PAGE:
i highly recommend using a lower cost art supply if you want to try something out... i also recommend if you're really interested in the medium and/or have tried it and liked it, it is worth every cent to get a higher quality pigment.

in my own personal experience, i like to try every piece of art media/equipment out there, and it's worth trying all you can. however, nothing beats the predictability of quality, the faithfulness of decent pigments. i have been trying out various water based painting mediums (watercolor, gouache, acrylic) and one thing i've noticed about mediums is you truly do get what you pay for (it's one of the only instances where this is consistently true). art /supplies/ can have corners cut (pallets, supports, some solvents, and a myriad of other items can be substituted with household/hardware items), but if your save your money to buy anything art related, make it paints.

another helpful thing i've learned over the years is brush quality only really matters in watercolor brushes. buy only brushes designed for watercolor only, it's quite worth it. brushes labled "all media" aren't sensitive to the characteristics of watercolor and don't hold water like watercolor brushes do. with oil or acrylics, the quality doesn't matter that much (i use those value packs for acrylic painting all the time). THAT said, it's also not necessary to get the highest quality watercolor brush. any soft bristle like a sable will do. i use a line called winsor newton cotmans... probably the best cheap brush you can buy for watercolor. i have several!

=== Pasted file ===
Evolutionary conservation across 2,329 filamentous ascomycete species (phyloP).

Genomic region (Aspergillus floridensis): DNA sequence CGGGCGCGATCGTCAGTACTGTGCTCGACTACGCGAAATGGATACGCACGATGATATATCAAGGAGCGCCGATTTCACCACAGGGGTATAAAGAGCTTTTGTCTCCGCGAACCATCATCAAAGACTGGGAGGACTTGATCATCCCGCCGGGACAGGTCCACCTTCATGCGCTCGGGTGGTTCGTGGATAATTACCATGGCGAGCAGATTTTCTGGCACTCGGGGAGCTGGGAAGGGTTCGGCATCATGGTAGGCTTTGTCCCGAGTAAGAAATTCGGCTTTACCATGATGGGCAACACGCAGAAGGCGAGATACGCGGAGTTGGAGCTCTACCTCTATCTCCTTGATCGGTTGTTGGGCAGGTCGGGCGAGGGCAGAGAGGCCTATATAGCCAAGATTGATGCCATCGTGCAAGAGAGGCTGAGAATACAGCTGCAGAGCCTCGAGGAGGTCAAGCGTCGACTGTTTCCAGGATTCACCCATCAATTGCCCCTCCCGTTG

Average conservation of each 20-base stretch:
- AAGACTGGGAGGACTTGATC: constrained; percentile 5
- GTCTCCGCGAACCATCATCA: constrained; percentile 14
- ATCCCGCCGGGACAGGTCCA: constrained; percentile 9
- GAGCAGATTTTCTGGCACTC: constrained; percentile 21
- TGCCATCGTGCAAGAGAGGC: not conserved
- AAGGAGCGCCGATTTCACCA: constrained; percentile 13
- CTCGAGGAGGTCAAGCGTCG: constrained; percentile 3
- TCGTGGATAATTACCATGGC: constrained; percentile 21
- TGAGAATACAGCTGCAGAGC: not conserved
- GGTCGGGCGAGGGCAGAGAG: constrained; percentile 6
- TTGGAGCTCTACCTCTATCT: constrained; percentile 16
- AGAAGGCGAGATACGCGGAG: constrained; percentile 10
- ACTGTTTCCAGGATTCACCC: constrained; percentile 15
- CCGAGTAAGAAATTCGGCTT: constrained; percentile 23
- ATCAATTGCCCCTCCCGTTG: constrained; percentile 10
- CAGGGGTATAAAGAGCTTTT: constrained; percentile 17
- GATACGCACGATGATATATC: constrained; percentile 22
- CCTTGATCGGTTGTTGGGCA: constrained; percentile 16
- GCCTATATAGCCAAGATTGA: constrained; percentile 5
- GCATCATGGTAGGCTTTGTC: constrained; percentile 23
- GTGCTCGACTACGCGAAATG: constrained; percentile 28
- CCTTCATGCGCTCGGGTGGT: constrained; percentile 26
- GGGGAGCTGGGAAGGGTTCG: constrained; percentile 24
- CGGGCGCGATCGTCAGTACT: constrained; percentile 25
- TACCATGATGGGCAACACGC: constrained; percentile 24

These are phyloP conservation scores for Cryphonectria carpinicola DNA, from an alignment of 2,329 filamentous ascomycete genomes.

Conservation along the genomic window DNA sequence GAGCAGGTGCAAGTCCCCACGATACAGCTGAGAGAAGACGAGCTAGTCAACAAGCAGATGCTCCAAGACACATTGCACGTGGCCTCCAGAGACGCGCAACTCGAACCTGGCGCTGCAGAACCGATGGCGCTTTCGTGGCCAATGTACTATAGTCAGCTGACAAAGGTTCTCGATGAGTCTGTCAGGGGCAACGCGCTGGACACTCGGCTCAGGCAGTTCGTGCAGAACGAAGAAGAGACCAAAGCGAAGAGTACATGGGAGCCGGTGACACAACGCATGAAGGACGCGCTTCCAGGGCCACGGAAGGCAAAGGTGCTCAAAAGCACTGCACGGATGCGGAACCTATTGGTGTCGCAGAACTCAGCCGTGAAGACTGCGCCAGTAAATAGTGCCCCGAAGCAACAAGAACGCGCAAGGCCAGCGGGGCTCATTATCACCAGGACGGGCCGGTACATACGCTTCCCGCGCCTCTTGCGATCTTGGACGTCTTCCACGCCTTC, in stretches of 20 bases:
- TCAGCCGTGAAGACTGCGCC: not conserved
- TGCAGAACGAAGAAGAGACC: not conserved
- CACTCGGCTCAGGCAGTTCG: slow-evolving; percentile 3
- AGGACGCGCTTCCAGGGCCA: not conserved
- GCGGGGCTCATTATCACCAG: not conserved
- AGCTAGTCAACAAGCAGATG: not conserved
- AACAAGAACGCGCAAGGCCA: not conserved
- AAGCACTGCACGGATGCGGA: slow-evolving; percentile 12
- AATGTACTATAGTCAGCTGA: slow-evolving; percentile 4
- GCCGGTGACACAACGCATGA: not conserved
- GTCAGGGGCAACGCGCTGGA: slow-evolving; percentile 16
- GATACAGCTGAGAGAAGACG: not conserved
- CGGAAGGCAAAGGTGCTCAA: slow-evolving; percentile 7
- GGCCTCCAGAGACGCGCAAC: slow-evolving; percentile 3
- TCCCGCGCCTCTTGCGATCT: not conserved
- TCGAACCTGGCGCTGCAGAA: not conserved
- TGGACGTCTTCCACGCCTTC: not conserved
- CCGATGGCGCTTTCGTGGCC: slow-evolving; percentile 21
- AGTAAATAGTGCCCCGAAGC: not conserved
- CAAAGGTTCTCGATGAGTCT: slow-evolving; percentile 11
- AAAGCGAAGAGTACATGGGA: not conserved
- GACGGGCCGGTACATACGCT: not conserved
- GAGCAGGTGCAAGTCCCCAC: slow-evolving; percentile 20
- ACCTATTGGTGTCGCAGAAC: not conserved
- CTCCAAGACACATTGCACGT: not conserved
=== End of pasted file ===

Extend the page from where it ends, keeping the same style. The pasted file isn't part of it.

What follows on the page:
i too keep a slue of mid quality art supplies around for occasions where top quality won't be an issue (drafts, sketches, under paintings, etc). personally, my pref for lower end watercolors are w&n's cotman. they're just about as widely available as the reeves. good prices, great paints. in my opinion (and it is just my opinion) reeves really isn't up to snuff for REALLY getting a grip on what watercolor can do. most of their colors will separate in the tube (which most low end paints will do including some cotmans) and i don't buy any of their roducts anymore. however, you can't argue with rices if you're looking to just try something out. and really, people have done wonders with 10 cent bic pens.

while i'm at it, i already mentioned in my own journal about my new found love of blick's new line of artist colored pencils. less expensive than prismacolor (not as cheap as reeves or other student grade pencils) but they have great quality. i won't give up my prismas or fabers, but they're a terrific alternative.

FWEW! sorry about the rambling D: i love geeking out about art supplies. i can't stop myself c_c
thornwolf From: thornwolf Date: February 1st, 2007 06:12 am (UTC) (Link)

Re: to no one in particular reading the comments

I agree with all of this!